An ongoing series of bomb threats to historically Black colleges and universities (HBCUs) around the country has become one of the most pressing issues for these campuses.
After a slew of bomb threats kicked off 2022 and impacted dozens of HBCUs, the FBI’s initial investigation uncovered that unidentified tech-savvy juveniles were likely the culprits. Yet nearly half a year later, there has not been any accountability.
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Howard University has been one school facing such threats that have even continued into the fall semester of the current academic year. Students at Howard told NewsOne that they’ve been significantly impacted by these apparent intimidation tactics.
Krysten Henley, a senior who majors in human performance at Howard, admitted that the ordeal is taking its toll on her.
“At first, the bomb threats didn’t bother me. But after multiple threats, lockdowns and evacuations, it is starting to scare me a bit,” Henley said during a recent conversation.
As the president of Howard University CHAARG, a campus-based health and fitness group, Henley said her concerns extend beyond just herself.
“I get nervous when any of my organizations have a large campus event because of the lingering thought that something bad might happen,” Henley added.
She is not alone.
Howard junior Joseph Sturgeon and a member of the Kwame Ture Society said that the growing number of threats have upended students’ lives.
“I would say that the bomb threats Howard has received, which numbers to eight in this calendar year, are very unsettling,” Sturgeon told NewsOne. “Regardless of whether they have any validity, the most recent ones have been called at night so as to disrupt the sleep of students.”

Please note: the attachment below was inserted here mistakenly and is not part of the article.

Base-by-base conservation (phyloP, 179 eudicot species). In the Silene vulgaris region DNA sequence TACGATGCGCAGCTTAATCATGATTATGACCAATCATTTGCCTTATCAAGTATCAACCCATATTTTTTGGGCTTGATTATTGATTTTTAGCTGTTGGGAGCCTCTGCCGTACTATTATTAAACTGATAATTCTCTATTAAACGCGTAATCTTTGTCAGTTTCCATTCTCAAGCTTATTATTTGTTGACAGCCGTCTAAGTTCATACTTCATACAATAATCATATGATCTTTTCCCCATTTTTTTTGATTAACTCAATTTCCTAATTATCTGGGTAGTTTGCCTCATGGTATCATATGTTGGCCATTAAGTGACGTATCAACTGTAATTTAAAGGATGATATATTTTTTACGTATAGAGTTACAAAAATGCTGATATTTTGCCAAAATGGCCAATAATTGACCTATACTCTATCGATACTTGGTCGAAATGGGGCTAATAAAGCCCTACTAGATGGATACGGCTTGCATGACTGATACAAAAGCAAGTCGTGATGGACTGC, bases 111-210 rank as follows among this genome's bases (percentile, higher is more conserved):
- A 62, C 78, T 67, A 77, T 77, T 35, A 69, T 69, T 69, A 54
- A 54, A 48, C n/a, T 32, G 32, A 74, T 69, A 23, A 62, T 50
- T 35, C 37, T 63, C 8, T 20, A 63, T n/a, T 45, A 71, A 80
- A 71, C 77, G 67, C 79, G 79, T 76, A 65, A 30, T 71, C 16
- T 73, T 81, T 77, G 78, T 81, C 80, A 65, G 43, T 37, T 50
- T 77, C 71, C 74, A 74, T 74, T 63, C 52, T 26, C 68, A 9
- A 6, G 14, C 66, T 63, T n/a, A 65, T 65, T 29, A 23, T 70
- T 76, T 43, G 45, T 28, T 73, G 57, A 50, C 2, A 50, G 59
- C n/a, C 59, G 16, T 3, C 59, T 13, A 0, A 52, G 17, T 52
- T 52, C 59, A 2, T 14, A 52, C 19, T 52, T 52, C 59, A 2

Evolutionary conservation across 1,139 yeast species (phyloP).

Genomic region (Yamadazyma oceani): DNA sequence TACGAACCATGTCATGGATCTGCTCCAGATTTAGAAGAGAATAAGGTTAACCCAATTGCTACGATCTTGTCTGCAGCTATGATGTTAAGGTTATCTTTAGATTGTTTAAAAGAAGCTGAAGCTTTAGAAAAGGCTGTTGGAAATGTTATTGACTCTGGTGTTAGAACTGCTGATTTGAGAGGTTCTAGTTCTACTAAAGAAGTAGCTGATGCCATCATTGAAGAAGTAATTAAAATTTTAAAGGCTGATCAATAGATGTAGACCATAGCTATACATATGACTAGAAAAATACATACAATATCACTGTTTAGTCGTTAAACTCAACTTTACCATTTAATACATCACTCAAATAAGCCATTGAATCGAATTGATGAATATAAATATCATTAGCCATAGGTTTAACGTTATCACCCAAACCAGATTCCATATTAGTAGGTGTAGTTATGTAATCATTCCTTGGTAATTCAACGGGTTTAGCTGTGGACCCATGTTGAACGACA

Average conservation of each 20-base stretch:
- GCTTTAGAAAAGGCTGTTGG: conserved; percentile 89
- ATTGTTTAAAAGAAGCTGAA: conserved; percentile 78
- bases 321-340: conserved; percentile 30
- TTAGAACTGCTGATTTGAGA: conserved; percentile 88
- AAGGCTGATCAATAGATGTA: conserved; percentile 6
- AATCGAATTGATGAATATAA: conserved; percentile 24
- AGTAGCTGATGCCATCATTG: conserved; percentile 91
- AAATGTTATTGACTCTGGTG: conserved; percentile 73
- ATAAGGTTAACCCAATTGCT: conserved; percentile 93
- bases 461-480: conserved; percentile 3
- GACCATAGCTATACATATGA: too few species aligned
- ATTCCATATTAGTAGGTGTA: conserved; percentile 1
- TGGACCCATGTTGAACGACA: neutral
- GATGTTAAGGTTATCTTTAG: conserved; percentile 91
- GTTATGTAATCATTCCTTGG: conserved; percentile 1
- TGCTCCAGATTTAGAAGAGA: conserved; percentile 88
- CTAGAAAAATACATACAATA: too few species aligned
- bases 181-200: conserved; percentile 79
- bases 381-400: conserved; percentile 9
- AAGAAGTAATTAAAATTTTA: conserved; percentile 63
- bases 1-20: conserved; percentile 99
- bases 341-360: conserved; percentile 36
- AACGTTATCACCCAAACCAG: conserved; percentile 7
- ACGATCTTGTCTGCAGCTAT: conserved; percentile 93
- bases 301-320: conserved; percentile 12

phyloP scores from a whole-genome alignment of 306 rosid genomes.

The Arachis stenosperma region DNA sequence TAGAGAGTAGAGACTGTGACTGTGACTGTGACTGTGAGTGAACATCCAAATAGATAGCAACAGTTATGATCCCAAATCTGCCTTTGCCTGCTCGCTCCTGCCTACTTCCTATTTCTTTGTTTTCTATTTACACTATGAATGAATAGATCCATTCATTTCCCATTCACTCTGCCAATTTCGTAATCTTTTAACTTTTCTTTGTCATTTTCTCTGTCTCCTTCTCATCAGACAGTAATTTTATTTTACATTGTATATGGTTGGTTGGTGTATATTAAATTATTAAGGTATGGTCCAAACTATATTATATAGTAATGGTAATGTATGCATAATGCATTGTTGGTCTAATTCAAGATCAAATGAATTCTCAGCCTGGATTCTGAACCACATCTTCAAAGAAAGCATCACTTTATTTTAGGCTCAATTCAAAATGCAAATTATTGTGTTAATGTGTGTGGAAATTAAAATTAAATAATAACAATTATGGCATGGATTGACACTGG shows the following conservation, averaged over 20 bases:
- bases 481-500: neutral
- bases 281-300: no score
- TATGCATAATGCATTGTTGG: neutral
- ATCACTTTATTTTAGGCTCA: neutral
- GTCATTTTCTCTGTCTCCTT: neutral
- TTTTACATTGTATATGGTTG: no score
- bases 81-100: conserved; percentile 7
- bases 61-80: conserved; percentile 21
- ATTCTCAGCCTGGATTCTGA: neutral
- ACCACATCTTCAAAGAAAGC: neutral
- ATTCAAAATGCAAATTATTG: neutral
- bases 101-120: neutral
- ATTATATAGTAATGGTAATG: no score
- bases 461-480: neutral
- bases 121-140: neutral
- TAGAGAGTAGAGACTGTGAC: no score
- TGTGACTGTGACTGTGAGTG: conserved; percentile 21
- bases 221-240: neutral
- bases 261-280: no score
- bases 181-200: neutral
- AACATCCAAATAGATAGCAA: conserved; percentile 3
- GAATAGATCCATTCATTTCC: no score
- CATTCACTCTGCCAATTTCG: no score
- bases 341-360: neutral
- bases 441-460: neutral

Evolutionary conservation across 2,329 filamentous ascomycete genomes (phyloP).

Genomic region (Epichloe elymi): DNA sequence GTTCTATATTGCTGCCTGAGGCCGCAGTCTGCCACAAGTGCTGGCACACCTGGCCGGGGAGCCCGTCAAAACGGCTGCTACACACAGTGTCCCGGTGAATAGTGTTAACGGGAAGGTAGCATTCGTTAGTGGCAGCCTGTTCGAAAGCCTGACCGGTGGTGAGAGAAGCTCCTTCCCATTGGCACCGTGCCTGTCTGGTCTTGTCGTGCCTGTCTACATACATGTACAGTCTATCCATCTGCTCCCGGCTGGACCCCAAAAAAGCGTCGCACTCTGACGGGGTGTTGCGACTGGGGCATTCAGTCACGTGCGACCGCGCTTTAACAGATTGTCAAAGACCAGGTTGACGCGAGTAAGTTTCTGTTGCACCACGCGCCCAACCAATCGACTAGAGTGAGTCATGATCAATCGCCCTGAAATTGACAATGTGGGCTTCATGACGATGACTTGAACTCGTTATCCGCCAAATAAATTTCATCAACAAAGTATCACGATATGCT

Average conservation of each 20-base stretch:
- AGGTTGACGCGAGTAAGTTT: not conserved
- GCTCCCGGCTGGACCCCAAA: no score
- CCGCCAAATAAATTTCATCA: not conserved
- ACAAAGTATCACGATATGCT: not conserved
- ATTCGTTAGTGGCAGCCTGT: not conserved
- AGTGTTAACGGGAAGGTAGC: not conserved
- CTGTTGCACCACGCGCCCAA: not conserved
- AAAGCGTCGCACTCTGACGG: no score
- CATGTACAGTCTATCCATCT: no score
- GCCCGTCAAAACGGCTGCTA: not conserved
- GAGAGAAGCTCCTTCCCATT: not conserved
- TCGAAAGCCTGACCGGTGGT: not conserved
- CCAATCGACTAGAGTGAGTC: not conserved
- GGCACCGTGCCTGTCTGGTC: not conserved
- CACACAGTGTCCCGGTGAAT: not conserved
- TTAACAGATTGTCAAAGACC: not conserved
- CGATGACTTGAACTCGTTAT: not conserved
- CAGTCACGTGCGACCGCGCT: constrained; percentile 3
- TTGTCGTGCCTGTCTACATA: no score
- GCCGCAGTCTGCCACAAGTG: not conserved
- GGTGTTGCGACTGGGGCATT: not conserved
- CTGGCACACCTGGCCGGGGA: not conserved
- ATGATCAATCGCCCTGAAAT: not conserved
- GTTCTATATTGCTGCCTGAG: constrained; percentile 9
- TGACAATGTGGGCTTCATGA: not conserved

How the bomb threats are affecting mental health on HBCU campuses is a serious concern, as well.
In addition to the resulting heightened anxiety and stress levels, it’s also making some students leerier of anybody who is not Black on campus.
“We are hesitant to see other people who don’t look like us on campus, because we fear for our lives,” Spelman College student Brianna Fewell told Inside HigherEd earlier this year. Fewell said that fact is having “the opposite effect” on students who should be preparing to enter a multicultural world and work setting.
Sadly, threats of violence against HBCUs are not new. Black colleges have been targets of hate crimes for decades including arson attacks and threats of gun violence.
“These crimes are part of a long history of attacks on institutions that serve the Black community,” writes the American Historical Association. “[These acts] spawned not only a hateful legacy, but also a current, ongoing threat to the physical safety and emotional well-being of all Black Americans.”
U.S. Secretary of Education Miguel Cardona told NewsOne this week in an exclusive interview that the Department of Education has been in communication with the FBI and with HBCU presidents and chancellors to provide updates on the ongoing investigation. Cardona pointed to federal funding for HBCUs to help improve their security measures.
“We convened a meeting with the heads of HBCUs with FBI and our department to make sure they are kept abreast of what’s happening. We realize the impact of this,” Cardona said Wednesday. “We announced almost $200,000 in grants to these universities to help beef up their campus safety to make sure these students know that they are safe and that they are cared for by not only their university but by the Department of Education as well.”